Yet Another Bill to Block EPA’s Climate Regs


UPDATE: Looks like Upton and Inhofe have now actually released a discusssion draft of the bill. The draft is newer than the one that Markey and Waxman sent out earlier, with a time-stamp of 5:05 p.m. Feb. 2.

ORIGINAL: Rep. Fred Upton (R-Mich.), chair of the Energy and Commerce Committee, was reportedly set to release a bill that would block the Environmental Protection Agency from implementing greenhouse gas regulations on Wednesday. But by 6 p.m., the bill was still nowhere to be seen—so House Democrats pushed out a draft copy of the legislation to reporters themselves.

Politico had some details last week, noting that Upton had been working with Sen. Jim Inhofe (R-Okla.) on a bill together to introduce in both the House and Senate. This is a draft of a House bill, titled the “Energy Tax Prevention Act of 2011.” It would amend the Clean Air Act to make it state explicitly that it does not cover greenhouse gases, and would repeal the EPA’s scientific finding that greenhouse gases are a threat to human health.  It would also overrule the Supreme Court’s determination that those gases can be regulated under the Clean Air Act. The measure would also bar the EPA from setting new emissions standards for automobiles, and from granting states waivers that allow them set their own higher standards for cars and light trucks.

Inhofe is the most vocal skeptic of climate change in the Senate, so of course he doesn’t see any reason for the EPA to regulate emissions. Upton, however, has been moderate on this issue in the past, and even endorsed the premise that emissions should be cut.

Henry Waxman (D-Calif.) and Ed Markey (D-Mass.)—authors of the cap and trade bill that the House passed in 2009 to deal with global warming—sent the draft of the bill to reporters Wednesday evening, stating that they received a copy from “industry lobbyists.” The two Democrats panned the draft as an “assault the Clean Air Act” in a release sent to reporters Wednesday night.

“The Republicans have a lot of power, but they can’t amend the laws of nature. Gutting the Clean Air Act is only going to make our problems worse,” said Waxman in a statement. “This proposal threatens public health and energy security, and it undermines our economic recovery by creating regulatory uncertainty.”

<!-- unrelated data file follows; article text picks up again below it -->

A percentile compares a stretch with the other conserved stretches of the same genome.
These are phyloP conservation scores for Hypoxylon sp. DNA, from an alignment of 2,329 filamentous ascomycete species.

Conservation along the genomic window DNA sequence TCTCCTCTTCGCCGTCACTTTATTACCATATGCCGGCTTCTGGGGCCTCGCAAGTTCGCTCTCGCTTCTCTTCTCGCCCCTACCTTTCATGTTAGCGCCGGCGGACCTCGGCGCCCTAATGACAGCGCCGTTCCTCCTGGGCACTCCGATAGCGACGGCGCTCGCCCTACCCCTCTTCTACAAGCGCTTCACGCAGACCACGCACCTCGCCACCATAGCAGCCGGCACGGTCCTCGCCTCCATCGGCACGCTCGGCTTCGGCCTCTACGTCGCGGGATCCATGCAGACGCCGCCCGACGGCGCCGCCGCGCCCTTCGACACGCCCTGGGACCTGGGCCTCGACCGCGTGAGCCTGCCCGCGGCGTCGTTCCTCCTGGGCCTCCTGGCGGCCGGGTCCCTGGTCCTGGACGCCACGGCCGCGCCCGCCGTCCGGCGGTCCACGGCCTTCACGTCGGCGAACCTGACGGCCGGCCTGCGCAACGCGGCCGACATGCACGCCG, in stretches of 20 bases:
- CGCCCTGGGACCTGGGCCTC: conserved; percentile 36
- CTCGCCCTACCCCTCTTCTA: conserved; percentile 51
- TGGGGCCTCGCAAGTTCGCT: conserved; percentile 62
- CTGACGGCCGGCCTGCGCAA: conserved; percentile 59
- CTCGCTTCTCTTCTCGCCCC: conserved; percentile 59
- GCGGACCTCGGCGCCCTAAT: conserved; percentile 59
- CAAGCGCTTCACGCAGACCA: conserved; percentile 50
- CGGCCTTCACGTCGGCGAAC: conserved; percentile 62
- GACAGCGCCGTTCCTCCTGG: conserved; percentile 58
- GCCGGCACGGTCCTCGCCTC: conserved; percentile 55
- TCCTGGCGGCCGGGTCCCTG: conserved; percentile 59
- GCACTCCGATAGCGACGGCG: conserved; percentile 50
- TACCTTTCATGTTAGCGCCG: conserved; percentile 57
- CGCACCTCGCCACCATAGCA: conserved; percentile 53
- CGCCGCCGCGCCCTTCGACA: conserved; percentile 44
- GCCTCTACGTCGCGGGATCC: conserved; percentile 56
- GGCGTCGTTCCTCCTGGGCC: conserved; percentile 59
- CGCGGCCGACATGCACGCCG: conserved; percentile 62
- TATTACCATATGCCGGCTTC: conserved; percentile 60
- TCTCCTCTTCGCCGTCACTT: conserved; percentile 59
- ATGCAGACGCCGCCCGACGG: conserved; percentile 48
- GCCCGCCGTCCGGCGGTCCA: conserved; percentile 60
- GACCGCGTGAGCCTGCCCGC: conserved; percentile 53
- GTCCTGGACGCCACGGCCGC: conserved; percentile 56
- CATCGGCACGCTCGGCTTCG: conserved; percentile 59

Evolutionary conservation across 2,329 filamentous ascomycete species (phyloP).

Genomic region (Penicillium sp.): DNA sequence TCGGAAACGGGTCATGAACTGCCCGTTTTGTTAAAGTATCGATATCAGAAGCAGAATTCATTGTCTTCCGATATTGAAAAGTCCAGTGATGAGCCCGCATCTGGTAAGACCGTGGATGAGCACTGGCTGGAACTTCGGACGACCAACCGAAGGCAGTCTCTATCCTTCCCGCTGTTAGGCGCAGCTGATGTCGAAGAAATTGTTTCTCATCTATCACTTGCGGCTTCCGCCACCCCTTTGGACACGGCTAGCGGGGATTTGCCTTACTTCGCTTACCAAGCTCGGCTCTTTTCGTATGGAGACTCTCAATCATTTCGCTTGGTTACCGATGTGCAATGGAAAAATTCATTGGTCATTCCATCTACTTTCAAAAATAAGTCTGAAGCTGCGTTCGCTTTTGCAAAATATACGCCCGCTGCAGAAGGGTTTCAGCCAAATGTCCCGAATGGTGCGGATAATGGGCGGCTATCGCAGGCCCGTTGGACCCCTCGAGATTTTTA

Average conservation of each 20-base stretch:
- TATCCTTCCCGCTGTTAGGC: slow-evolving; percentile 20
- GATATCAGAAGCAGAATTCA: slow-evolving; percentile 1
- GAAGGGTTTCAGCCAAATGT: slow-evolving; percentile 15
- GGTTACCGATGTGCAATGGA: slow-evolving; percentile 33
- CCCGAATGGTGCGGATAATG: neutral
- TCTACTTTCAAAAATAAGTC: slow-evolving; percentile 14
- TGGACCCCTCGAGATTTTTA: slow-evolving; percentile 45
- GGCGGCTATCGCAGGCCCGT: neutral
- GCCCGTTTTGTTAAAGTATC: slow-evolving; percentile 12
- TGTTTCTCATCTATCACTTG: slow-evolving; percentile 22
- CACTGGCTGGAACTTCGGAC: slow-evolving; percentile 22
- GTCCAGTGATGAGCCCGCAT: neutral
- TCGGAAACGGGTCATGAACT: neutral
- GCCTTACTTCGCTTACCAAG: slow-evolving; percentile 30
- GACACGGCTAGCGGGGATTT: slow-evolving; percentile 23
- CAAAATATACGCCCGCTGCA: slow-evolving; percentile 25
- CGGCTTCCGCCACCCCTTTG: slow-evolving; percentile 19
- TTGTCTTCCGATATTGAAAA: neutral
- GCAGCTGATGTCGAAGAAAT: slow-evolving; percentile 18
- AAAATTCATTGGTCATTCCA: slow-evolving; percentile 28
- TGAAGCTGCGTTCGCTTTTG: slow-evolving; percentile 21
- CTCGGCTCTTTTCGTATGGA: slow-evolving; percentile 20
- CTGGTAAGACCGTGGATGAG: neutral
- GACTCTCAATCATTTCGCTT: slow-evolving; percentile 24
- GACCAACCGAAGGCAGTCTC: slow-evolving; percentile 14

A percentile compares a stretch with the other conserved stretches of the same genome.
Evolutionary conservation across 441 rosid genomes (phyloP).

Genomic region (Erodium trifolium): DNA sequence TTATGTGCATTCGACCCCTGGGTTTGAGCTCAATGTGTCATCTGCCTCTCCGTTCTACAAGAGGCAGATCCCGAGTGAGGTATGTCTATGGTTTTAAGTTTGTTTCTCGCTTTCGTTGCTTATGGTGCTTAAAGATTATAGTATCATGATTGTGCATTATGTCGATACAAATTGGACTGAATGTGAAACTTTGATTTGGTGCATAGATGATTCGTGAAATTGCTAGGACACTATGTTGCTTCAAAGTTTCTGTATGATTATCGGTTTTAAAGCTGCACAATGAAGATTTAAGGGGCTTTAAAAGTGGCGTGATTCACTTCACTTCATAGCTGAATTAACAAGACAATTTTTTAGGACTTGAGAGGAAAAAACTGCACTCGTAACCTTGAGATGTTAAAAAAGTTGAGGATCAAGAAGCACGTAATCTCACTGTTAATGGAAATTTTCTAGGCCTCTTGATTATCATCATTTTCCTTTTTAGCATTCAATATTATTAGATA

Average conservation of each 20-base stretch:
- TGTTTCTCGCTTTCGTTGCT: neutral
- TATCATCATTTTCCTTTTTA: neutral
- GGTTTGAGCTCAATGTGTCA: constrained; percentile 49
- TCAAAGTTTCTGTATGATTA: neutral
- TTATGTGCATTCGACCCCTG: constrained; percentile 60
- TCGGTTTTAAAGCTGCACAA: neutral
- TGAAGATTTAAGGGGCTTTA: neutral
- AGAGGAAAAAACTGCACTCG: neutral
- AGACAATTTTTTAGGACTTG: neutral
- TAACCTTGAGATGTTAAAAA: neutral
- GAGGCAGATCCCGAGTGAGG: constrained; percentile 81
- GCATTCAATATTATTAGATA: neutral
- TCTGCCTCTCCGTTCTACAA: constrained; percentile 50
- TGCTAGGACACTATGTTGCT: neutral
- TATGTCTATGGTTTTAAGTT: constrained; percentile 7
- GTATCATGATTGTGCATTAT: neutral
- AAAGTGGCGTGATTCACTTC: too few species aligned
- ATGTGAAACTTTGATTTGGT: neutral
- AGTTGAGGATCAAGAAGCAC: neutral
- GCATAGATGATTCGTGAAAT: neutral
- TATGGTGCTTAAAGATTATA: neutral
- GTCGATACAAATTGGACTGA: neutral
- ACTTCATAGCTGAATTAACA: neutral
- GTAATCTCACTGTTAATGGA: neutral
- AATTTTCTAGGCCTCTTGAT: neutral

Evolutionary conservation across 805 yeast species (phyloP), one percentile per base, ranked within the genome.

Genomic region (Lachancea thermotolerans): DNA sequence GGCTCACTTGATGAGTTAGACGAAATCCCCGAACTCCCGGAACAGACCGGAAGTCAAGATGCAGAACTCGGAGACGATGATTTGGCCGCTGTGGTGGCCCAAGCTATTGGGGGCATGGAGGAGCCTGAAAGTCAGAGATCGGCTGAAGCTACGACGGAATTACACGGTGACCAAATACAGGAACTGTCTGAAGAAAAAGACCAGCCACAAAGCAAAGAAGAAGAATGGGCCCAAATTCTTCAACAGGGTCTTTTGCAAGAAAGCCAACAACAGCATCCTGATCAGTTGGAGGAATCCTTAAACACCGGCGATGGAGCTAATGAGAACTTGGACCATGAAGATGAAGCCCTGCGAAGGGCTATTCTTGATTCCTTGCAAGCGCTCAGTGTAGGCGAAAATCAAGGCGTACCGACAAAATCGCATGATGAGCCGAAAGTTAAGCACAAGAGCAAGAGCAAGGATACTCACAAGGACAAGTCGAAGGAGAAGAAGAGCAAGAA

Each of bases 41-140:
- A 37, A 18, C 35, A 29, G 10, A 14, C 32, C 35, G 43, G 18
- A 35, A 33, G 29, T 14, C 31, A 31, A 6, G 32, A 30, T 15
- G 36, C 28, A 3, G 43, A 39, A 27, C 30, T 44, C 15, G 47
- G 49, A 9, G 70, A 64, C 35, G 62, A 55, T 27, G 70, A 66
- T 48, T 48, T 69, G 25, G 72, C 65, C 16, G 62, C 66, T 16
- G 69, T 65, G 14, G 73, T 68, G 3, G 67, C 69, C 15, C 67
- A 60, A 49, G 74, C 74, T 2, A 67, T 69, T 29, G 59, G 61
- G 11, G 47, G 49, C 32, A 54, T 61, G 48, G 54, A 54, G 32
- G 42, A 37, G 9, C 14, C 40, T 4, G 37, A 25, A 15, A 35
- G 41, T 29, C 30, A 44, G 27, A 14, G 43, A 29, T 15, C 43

This week certainly is shaping up to be an all-out assault on the EPA. A group of Senate Democrats have introduced a bill that would delay EPA regulations for two years. And a group of Senate Republicans introduced a bill this week that would bar the EPA from acting on climate under almost every major existing environmental law.

More MotherJones reporting on Climate Desk

$500,000 MATCHING GIFT

In 2014, before Donald Trump announced his run for president, we knew we had to do something different to address the fundamental challenge facing journalism: how hard-hitting reporting that can hold the powerful accountable can survive as the bottom falls out of the news business.

Being a nonprofit, we started planning The Moment for Mother Jones: A special campaign to raise $25 million for key investments to make Mother Jones the strongest watchdog it can be. Five years later, readers have stepped up and contributed an astonishing $23 million in gifts and future pledges. This is an incredible statement from the Mother Jones community in the face of the huge threats—both economic and political—against the free press.

Read more about The Moment and see what we've been able to accomplish thanks to readers' incredible generosity so far, and please join them today. Your gift will be matched dollar for dollar, up to $500,000 total, during this critical moment for journalism.

We Recommend

Latest

Sign up for our newsletters

Subscribe and we'll send Mother Jones straight to your inbox.

Get our award-winning magazine

Save big on a full year of investigations, ideas, and insights.

Subscribe

Support our journalism

Help Mother Jones' reporters dig deep with a tax-deductible donation.

Donate

We have a new comment system! We are now using Coral, from Vox Media, for comments on all new articles. We'd love your feedback.